Hematopoietic stem cells (HSCs) sustain blood and immune cells in the body and are therefore crucial for our survival. HSCs are at rest, but as soon as blood needs to be formed - like after blood loss or chemotherapy - they are quickly activated to compensate for this loss. After completing their mission, they must return a dormant state. A team of scientists, including Christoph Bock (CeMM) and Veronika Sexl (Vetmeduni Vienna) – lead by Manuela Baccarini (Max F. Perutz Laboratories (MFPL)) – has now shown how intracellular signal transmissions can maintain this delicate balance between activation and dormancy.
The switch between HSC active and inactive states requires a precisely regulated balance. It was already known that HSC activation is driven in part through the phosphatidylinositol 3-kinase (PI3K)/AKT/mTORC1 signaling pathway, but less was known about the cell-intrinsic pathways that control HSC dormancy. In this study, the researchers were able to describe in detail the intracellular networks responsible for this balance. The authors show that the MEK/ERK and PI3K pathways are synchronously activated in HSCs during emergency hematopoiesis. Importantly, they show that the feedback phosphorylation of MEK1 by activated ERK counterbalances AKT/mTORC1 activation and that the MEK1 phosphorylation returns activated HSCs to quiescence. Overall, these results suggest a new role for the MEK/ERK pathway in hematopoiesis and that MEK inhibitors currently used for cancer therapy may find additional utility in controlling HSC activation.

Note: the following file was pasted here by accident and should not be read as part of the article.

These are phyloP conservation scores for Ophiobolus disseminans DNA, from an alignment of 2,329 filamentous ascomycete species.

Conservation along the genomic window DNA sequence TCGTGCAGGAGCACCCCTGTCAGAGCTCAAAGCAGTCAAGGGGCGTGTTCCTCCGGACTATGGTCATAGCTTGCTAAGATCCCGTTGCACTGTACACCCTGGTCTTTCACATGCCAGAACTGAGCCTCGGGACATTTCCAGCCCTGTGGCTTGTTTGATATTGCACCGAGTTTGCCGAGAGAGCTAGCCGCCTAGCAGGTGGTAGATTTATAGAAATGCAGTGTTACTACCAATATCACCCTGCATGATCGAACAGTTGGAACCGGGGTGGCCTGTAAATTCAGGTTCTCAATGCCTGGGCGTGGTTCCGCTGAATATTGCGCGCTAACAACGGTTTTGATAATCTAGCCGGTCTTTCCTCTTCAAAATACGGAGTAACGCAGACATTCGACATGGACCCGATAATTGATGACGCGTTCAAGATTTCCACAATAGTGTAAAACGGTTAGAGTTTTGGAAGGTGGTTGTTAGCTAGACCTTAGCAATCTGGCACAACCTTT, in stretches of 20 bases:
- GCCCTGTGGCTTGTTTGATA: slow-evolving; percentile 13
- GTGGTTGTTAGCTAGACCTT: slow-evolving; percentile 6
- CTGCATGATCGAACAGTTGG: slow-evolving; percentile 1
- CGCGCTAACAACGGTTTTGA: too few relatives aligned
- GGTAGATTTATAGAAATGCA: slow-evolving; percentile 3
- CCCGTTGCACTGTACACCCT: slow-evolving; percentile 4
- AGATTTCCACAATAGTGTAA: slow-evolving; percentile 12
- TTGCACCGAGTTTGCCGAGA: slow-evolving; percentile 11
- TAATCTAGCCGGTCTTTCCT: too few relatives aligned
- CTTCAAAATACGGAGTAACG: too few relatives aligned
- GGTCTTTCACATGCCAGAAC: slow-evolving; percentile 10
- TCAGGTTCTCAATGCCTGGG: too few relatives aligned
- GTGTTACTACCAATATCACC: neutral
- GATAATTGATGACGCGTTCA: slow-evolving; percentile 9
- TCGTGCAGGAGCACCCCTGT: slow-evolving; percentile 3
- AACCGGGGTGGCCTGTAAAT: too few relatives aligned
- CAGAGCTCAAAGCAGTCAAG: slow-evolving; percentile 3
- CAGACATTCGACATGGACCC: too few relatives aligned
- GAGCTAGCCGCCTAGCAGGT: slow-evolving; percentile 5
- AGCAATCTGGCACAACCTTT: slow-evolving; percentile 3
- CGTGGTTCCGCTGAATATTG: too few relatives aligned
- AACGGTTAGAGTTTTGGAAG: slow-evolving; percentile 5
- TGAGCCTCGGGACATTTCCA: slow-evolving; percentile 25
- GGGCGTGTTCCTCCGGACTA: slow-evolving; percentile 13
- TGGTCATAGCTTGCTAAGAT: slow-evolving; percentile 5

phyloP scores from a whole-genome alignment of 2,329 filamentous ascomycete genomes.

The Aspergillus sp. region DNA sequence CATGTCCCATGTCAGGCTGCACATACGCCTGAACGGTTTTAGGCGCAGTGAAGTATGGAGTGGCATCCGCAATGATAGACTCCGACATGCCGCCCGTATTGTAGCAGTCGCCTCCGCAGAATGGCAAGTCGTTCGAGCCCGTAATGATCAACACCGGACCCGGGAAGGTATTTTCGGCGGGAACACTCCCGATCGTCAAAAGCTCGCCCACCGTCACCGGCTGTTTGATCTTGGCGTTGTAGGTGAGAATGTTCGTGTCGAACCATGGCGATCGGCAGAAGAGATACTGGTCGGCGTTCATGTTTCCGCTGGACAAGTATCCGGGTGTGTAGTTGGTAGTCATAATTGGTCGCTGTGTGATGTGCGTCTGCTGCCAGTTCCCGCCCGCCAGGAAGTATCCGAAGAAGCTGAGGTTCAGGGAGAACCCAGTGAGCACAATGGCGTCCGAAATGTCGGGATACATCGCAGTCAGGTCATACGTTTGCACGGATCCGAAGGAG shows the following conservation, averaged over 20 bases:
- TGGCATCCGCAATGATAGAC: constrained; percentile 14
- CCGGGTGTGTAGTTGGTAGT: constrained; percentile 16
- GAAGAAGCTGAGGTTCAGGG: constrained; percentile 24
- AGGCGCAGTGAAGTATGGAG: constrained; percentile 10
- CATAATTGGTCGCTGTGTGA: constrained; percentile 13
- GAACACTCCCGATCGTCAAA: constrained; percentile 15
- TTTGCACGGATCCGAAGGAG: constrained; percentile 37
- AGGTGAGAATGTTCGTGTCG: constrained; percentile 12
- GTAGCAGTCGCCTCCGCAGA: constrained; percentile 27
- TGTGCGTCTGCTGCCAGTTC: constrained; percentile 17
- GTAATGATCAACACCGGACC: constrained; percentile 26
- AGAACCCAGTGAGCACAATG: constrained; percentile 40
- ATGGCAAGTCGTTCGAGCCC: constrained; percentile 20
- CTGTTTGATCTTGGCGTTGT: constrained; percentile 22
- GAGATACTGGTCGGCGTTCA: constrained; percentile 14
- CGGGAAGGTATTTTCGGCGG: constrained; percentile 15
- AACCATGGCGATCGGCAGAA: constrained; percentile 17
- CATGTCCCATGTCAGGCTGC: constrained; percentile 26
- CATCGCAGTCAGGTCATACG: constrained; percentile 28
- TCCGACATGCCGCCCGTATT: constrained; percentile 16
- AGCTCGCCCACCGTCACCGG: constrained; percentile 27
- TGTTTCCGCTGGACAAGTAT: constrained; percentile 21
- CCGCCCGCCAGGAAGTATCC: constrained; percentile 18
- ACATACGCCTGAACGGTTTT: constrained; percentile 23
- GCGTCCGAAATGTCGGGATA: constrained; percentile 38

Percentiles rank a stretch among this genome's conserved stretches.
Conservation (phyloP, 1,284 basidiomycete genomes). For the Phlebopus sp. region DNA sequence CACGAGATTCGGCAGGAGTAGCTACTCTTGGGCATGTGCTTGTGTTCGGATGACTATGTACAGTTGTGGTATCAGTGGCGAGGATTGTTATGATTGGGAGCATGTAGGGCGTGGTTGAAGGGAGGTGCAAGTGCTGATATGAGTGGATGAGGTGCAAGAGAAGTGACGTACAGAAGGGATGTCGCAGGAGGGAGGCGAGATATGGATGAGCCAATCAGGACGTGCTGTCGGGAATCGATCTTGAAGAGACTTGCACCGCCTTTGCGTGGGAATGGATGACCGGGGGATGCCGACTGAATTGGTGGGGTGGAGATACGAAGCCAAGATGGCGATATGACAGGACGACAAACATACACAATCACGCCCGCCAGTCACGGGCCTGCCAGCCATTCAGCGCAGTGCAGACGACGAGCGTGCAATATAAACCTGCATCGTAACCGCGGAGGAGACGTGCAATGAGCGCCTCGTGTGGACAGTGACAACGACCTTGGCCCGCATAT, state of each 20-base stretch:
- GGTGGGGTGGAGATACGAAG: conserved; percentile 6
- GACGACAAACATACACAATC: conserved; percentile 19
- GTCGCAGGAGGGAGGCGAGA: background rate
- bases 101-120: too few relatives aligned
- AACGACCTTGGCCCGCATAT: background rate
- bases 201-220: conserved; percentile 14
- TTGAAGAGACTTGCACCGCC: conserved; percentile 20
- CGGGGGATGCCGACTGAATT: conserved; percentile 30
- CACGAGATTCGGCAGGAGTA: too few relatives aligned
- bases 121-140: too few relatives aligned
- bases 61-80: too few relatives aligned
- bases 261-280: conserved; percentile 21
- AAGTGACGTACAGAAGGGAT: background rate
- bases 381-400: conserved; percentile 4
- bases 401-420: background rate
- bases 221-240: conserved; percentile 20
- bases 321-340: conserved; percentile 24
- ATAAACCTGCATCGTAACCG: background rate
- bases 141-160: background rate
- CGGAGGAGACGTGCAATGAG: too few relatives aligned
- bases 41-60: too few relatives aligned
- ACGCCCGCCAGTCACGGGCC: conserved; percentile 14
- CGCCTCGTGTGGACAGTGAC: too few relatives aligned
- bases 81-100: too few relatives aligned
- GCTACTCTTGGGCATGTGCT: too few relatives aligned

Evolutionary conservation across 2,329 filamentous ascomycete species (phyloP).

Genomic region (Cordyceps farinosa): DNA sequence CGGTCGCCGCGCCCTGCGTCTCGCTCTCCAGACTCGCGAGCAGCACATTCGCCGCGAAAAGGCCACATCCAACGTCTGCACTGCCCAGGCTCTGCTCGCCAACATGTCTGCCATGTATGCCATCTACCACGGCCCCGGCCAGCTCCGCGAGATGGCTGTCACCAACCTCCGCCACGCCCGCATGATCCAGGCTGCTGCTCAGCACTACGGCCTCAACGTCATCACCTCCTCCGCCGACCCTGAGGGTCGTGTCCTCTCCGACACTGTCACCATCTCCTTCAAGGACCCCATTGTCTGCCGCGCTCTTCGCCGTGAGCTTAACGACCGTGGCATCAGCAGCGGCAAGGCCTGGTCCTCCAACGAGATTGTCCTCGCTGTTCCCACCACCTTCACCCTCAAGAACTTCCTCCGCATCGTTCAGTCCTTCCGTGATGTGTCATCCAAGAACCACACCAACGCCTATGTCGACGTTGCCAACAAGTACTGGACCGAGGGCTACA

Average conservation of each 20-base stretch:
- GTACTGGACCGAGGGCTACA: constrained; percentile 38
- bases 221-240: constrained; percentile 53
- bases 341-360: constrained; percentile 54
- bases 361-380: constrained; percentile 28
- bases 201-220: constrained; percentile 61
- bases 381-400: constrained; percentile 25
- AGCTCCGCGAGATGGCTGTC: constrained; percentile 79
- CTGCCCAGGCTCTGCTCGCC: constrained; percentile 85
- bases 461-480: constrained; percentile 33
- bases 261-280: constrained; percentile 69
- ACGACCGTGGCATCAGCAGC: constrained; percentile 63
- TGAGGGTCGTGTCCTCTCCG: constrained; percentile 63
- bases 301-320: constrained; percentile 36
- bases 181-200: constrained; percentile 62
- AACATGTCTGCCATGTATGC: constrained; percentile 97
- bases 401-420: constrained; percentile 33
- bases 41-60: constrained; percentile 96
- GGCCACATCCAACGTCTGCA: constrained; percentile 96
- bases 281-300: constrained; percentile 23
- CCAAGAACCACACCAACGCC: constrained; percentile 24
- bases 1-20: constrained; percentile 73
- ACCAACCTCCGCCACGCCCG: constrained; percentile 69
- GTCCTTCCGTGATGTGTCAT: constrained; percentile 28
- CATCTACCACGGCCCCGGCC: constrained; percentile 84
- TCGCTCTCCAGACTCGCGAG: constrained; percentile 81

Publication in Cell Stem Cell
Christian Baumgartner, Stefanie Toifl, Matthias Farlik, Florian Halbritter, Ruth Scheicher, Irmgard Fischer, Veronika Sexl, Christoph Bock and Manuela Baccarini